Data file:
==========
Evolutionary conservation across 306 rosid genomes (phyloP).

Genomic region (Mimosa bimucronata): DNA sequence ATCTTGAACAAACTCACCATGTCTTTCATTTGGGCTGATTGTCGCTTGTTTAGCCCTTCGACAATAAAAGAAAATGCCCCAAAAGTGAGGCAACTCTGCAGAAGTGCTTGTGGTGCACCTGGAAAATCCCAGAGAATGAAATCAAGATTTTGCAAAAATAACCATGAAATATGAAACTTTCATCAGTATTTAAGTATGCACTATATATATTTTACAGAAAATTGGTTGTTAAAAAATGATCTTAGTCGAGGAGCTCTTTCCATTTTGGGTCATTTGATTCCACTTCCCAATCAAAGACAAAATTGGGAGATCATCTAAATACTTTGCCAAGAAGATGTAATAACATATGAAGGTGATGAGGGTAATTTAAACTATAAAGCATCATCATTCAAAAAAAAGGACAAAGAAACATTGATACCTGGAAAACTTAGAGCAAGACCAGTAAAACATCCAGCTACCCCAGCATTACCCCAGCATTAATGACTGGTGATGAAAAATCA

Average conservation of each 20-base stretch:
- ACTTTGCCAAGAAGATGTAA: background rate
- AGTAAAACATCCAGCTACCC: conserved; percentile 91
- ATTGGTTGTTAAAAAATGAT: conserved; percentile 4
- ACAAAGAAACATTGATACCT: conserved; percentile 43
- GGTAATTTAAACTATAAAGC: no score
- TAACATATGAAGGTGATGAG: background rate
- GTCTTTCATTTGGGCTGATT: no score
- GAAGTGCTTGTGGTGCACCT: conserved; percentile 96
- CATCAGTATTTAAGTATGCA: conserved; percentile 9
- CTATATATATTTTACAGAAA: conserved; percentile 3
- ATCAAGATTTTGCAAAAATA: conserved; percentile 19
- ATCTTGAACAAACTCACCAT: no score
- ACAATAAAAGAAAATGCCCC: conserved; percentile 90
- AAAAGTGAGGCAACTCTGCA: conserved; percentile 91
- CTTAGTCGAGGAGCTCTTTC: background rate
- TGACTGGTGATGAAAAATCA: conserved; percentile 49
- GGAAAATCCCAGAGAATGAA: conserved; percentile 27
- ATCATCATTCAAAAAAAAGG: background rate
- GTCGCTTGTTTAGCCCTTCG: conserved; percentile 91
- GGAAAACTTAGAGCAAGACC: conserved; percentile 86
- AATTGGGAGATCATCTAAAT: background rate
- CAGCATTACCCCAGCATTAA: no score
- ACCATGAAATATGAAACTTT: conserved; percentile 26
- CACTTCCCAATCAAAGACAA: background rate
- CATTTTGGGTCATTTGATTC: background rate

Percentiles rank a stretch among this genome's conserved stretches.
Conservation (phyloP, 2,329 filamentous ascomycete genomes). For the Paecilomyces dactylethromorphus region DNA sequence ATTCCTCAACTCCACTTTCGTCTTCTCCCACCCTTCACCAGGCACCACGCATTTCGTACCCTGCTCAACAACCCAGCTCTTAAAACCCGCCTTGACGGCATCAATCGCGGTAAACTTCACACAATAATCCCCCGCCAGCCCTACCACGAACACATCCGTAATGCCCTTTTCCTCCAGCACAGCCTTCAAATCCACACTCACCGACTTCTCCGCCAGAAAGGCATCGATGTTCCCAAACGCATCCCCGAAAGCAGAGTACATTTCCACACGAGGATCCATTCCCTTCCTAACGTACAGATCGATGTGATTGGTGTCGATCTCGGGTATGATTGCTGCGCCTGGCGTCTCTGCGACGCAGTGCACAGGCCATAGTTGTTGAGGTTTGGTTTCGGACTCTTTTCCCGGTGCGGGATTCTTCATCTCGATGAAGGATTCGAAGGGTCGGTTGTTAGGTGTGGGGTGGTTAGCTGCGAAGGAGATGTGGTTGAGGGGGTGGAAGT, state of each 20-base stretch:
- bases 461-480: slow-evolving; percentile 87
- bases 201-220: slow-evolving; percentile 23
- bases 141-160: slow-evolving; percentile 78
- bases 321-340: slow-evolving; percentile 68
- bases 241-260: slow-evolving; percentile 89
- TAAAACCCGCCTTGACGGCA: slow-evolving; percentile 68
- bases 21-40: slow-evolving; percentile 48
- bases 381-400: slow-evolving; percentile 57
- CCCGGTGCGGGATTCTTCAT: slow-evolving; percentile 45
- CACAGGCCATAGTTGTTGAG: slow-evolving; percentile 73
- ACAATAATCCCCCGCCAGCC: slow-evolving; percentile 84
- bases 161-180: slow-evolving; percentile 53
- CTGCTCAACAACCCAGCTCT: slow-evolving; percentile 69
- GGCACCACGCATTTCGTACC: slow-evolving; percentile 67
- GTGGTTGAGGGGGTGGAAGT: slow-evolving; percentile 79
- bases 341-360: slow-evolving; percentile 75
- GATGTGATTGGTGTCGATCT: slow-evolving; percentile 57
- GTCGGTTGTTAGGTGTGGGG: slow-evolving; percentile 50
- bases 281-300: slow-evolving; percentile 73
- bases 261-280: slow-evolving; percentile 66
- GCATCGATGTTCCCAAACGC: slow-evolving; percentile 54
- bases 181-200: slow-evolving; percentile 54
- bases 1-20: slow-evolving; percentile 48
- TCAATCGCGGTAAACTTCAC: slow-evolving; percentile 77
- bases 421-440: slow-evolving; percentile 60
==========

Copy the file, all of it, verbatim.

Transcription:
Evolutionary conservation across 306 rosid genomes (phyloP).

Genomic region (Mimosa bimucronata): DNA sequence ATCTTGAACAAACTCACCATGTCTTTCATTTGGGCTGATTGTCGCTTGTTTAGCCCTTCGACAATAAAAGAAAATGCCCCAAAAGTGAGGCAACTCTGCAGAAGTGCTTGTGGTGCACCTGGAAAATCCCAGAGAATGAAATCAAGATTTTGCAAAAATAACCATGAAATATGAAACTTTCATCAGTATTTAAGTATGCACTATATATATTTTACAGAAAATTGGTTGTTAAAAAATGATCTTAGTCGAGGAGCTCTTTCCATTTTGGGTCATTTGATTCCACTTCCCAATCAAAGACAAAATTGGGAGATCATCTAAATACTTTGCCAAGAAGATGTAATAACATATGAAGGTGATGAGGGTAATTTAAACTATAAAGCATCATCATTCAAAAAAAAGGACAAAGAAACATTGATACCTGGAAAACTTAGAGCAAGACCAGTAAAACATCCAGCTACCCCAGCATTACCCCAGCATTAATGACTGGTGATGAAAAATCA

Average conservation of each 20-base stretch:
- ACTTTGCCAAGAAGATGTAA: background rate
- AGTAAAACATCCAGCTACCC: conserved; percentile 91
- ATTGGTTGTTAAAAAATGAT: conserved; percentile 4
- ACAAAGAAACATTGATACCT: conserved; percentile 43
- GGTAATTTAAACTATAAAGC: no score
- TAACATATGAAGGTGATGAG: background rate
- GTCTTTCATTTGGGCTGATT: no score
- GAAGTGCTTGTGGTGCACCT: conserved; percentile 96
- CATCAGTATTTAAGTATGCA: conserved; percentile 9
- CTATATATATTTTACAGAAA: conserved; percentile 3
- ATCAAGATTTTGCAAAAATA: conserved; percentile 19
- ATCTTGAACAAACTCACCAT: no score
- ACAATAAAAGAAAATGCCCC: conserved; percentile 90
- AAAAGTGAGGCAACTCTGCA: conserved; percentile 91
- CTTAGTCGAGGAGCTCTTTC: background rate
- TGACTGGTGATGAAAAATCA: conserved; percentile 49
- GGAAAATCCCAGAGAATGAA: conserved; percentile 27
- ATCATCATTCAAAAAAAAGG: background rate
- GTCGCTTGTTTAGCCCTTCG: conserved; percentile 91
- GGAAAACTTAGAGCAAGACC: conserved; percentile 86
- AATTGGGAGATCATCTAAAT: background rate
- CAGCATTACCCCAGCATTAA: no score
- ACCATGAAATATGAAACTTT: conserved; percentile 26
- CACTTCCCAATCAAAGACAA: background rate
- CATTTTGGGTCATTTGATTC: background rate

Percentiles rank a stretch among this genome's conserved stretches.
Conservation (phyloP, 2,329 filamentous ascomycete genomes). For the Paecilomyces dactylethromorphus region DNA sequence ATTCCTCAACTCCACTTTCGTCTTCTCCCACCCTTCACCAGGCACCACGCATTTCGTACCCTGCTCAACAACCCAGCTCTTAAAACCCGCCTTGACGGCATCAATCGCGGTAAACTTCACACAATAATCCCCCGCCAGCCCTACCACGAACACATCCGTAATGCCCTTTTCCTCCAGCACAGCCTTCAAATCCACACTCACCGACTTCTCCGCCAGAAAGGCATCGATGTTCCCAAACGCATCCCCGAAAGCAGAGTACATTTCCACACGAGGATCCATTCCCTTCCTAACGTACAGATCGATGTGATTGGTGTCGATCTCGGGTATGATTGCTGCGCCTGGCGTCTCTGCGACGCAGTGCACAGGCCATAGTTGTTGAGGTTTGGTTTCGGACTCTTTTCCCGGTGCGGGATTCTTCATCTCGATGAAGGATTCGAAGGGTCGGTTGTTAGGTGTGGGGTGGTTAGCTGCGAAGGAGATGTGGTTGAGGGGGTGGAAGT, state of each 20-base stretch:
- bases 461-480: slow-evolving; percentile 87
- bases 201-220: slow-evolving; percentile 23
- bases 141-160: slow-evolving; percentile 78
- bases 321-340: slow-evolving; percentile 68
- bases 241-260: slow-evolving; percentile 89
- TAAAACCCGCCTTGACGGCA: slow-evolving; percentile 68
- bases 21-40: slow-evolving; percentile 48
- bases 381-400: slow-evolving; percentile 57
- CCCGGTGCGGGATTCTTCAT: slow-evolving; percentile 45
- CACAGGCCATAGTTGTTGAG: slow-evolving; percentile 73
- ACAATAATCCCCCGCCAGCC: slow-evolving; percentile 84
- bases 161-180: slow-evolving; percentile 53
- CTGCTCAACAACCCAGCTCT: slow-evolving; percentile 69
- GGCACCACGCATTTCGTACC: slow-evolving; percentile 67
- GTGGTTGAGGGGGTGGAAGT: slow-evolving; percentile 79
- bases 341-360: slow-evolving; percentile 75
- GATGTGATTGGTGTCGATCT: slow-evolving; percentile 57
- GTCGGTTGTTAGGTGTGGGG: slow-evolving; percentile 50
- bases 281-300: slow-evolving; percentile 73
- bases 261-280: slow-evolving; percentile 66
- GCATCGATGTTCCCAAACGC: slow-evolving; percentile 54
- bases 181-200: slow-evolving; percentile 54
- bases 1-20: slow-evolving; percentile 48
- TCAATCGCGGTAAACTTCAC: slow-evolving; percentile 77
- bases 421-440: slow-evolving; percentile 60